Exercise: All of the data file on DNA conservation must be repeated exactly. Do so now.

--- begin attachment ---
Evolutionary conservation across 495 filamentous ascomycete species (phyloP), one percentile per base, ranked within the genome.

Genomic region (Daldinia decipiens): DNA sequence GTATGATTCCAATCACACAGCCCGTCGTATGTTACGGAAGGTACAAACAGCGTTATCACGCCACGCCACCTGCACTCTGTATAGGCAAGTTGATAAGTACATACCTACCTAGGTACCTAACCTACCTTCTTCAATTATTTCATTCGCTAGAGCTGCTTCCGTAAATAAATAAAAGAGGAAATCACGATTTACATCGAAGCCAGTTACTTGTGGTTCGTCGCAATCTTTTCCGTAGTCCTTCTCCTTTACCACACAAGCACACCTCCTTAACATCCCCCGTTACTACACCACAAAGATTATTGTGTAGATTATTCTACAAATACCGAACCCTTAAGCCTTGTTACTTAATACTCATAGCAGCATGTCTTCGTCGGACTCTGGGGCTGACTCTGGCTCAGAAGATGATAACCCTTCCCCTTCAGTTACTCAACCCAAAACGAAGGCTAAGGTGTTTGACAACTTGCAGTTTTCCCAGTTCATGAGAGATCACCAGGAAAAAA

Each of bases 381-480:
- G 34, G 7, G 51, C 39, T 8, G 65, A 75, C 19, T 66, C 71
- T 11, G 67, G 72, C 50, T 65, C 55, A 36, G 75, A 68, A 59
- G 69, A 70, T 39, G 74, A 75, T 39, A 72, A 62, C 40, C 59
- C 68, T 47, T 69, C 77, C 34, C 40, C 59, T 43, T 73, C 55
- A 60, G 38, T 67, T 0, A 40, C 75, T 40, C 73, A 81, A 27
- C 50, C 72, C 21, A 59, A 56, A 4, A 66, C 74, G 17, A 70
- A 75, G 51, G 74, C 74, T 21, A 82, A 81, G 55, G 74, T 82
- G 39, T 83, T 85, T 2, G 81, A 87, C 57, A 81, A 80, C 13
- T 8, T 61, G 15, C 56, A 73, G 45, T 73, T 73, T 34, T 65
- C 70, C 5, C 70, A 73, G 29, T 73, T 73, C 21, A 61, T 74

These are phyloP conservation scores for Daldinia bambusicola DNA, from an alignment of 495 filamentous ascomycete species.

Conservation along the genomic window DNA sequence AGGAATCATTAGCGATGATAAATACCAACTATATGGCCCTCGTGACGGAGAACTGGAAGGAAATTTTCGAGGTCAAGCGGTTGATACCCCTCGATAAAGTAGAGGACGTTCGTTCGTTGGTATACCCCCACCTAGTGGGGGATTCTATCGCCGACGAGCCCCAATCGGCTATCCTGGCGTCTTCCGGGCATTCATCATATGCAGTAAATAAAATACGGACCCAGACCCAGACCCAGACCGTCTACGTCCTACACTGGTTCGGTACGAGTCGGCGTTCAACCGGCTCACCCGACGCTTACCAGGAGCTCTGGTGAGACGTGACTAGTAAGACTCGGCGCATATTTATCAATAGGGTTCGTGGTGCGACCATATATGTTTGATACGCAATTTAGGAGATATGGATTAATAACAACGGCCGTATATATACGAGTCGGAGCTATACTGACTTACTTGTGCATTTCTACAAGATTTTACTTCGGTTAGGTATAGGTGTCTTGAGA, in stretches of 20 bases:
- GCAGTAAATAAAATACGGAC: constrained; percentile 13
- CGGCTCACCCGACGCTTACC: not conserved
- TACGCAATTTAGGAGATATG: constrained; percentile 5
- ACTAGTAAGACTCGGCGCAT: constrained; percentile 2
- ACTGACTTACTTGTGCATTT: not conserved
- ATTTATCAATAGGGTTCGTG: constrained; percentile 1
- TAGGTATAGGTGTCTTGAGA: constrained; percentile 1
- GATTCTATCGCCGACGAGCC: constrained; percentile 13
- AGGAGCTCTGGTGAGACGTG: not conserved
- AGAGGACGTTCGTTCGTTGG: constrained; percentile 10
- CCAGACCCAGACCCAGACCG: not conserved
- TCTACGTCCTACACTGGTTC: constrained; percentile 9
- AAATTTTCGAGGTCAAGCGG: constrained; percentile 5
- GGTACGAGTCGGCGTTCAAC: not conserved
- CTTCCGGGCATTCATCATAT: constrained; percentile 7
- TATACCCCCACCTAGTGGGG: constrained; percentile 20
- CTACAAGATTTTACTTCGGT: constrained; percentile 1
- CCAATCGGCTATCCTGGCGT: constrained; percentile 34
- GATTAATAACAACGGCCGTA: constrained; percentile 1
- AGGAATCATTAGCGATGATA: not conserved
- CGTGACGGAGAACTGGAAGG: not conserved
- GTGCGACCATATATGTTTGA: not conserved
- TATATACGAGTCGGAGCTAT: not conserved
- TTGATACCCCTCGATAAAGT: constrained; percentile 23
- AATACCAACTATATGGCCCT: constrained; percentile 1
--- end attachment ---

Evolutionary conservation across 495 filamentous ascomycete species (phyloP), one percentile per base, ranked within the genome.

Genomic region (Daldinia decipiens): DNA sequence GTATGATTCCAATCACACAGCCCGTCGTATGTTACGGAAGGTACAAACAGCGTTATCACGCCACGCCACCTGCACTCTGTATAGGCAAGTTGATAAGTACATACCTACCTAGGTACCTAACCTACCTTCTTCAATTATTTCATTCGCTAGAGCTGCTTCCGTAAATAAATAAAAGAGGAAATCACGATTTACATCGAAGCCAGTTACTTGTGGTTCGTCGCAATCTTTTCCGTAGTCCTTCTCCTTTACCACACAAGCACACCTCCTTAACATCCCCCGTTACTACACCACAAAGATTATTGTGTAGATTATTCTACAAATACCGAACCCTTAAGCCTTGTTACTTAATACTCATAGCAGCATGTCTTCGTCGGACTCTGGGGCTGACTCTGGCTCAGAAGATGATAACCCTTCCCCTTCAGTTACTCAACCCAAAACGAAGGCTAAGGTGTTTGACAACTTGCAGTTTTCCCAGTTCATGAGAGATCACCAGGAAAAAA

Each of bases 381-480:
- G 34, G 7, G 51, C 39, T 8, G 65, A 75, C 19, T 66, C 71
- T 11, G 67, G 72, C 50, T 65, C 55, A 36, G 75, A 68, A 59
- G 69, A 70, T 39, G 74, A 75, T 39, A 72, A 62, C 40, C 59
- C 68, T 47, T 69, C 77, C 34, C 40, C 59, T 43, T 73, C 55
- A 60, G 38, T 67, T 0, A 40, C 75, T 40, C 73, A 81, A 27
- C 50, C 72, C 21, A 59, A 56, A 4, A 66, C 74, G 17, A 70
- A 75, G 51, G 74, C 74, T 21, A 82, A 81, G 55, G 74, T 82
- G 39, T 83, T 85, T 2, G 81, A 87, C 57, A 81, A 80, C 13
- T 8, T 61, G 15, C 56, A 73, G 45, T 73, T 73, T 34, T 65
- C 70, C 5, C 70, A 73, G 29, T 73, T 73, C 21, A 61, T 74

These are phyloP conservation scores for Daldinia bambusicola DNA, from an alignment of 495 filamentous ascomycete species.

Conservation along the genomic window DNA sequence AGGAATCATTAGCGATGATAAATACCAACTATATGGCCCTCGTGACGGAGAACTGGAAGGAAATTTTCGAGGTCAAGCGGTTGATACCCCTCGATAAAGTAGAGGACGTTCGTTCGTTGGTATACCCCCACCTAGTGGGGGATTCTATCGCCGACGAGCCCCAATCGGCTATCCTGGCGTCTTCCGGGCATTCATCATATGCAGTAAATAAAATACGGACCCAGACCCAGACCCAGACCGTCTACGTCCTACACTGGTTCGGTACGAGTCGGCGTTCAACCGGCTCACCCGACGCTTACCAGGAGCTCTGGTGAGACGTGACTAGTAAGACTCGGCGCATATTTATCAATAGGGTTCGTGGTGCGACCATATATGTTTGATACGCAATTTAGGAGATATGGATTAATAACAACGGCCGTATATATACGAGTCGGAGCTATACTGACTTACTTGTGCATTTCTACAAGATTTTACTTCGGTTAGGTATAGGTGTCTTGAGA, in stretches of 20 bases:
- GCAGTAAATAAAATACGGAC: constrained; percentile 13
- CGGCTCACCCGACGCTTACC: not conserved
- TACGCAATTTAGGAGATATG: constrained; percentile 5
- ACTAGTAAGACTCGGCGCAT: constrained; percentile 2
- ACTGACTTACTTGTGCATTT: not conserved
- ATTTATCAATAGGGTTCGTG: constrained; percentile 1
- TAGGTATAGGTGTCTTGAGA: constrained; percentile 1
- GATTCTATCGCCGACGAGCC: constrained; percentile 13
- AGGAGCTCTGGTGAGACGTG: not conserved
- AGAGGACGTTCGTTCGTTGG: constrained; percentile 10
- CCAGACCCAGACCCAGACCG: not conserved
- TCTACGTCCTACACTGGTTC: constrained; percentile 9
- AAATTTTCGAGGTCAAGCGG: constrained; percentile 5
- GGTACGAGTCGGCGTTCAAC: not conserved
- CTTCCGGGCATTCATCATAT: constrained; percentile 7
- TATACCCCCACCTAGTGGGG: constrained; percentile 20
- CTACAAGATTTTACTTCGGT: constrained; percentile 1
- CCAATCGGCTATCCTGGCGT: constrained; percentile 34
- GATTAATAACAACGGCCGTA: constrained; percentile 1
- AGGAATCATTAGCGATGATA: not conserved
- CGTGACGGAGAACTGGAAGG: not conserved
- GTGCGACCATATATGTTTGA: not conserved
- TATATACGAGTCGGAGCTAT: not conserved
- TTGATACCCCTCGATAAAGT: constrained; percentile 23
- AATACCAACTATATGGCCCT: constrained; percentile 1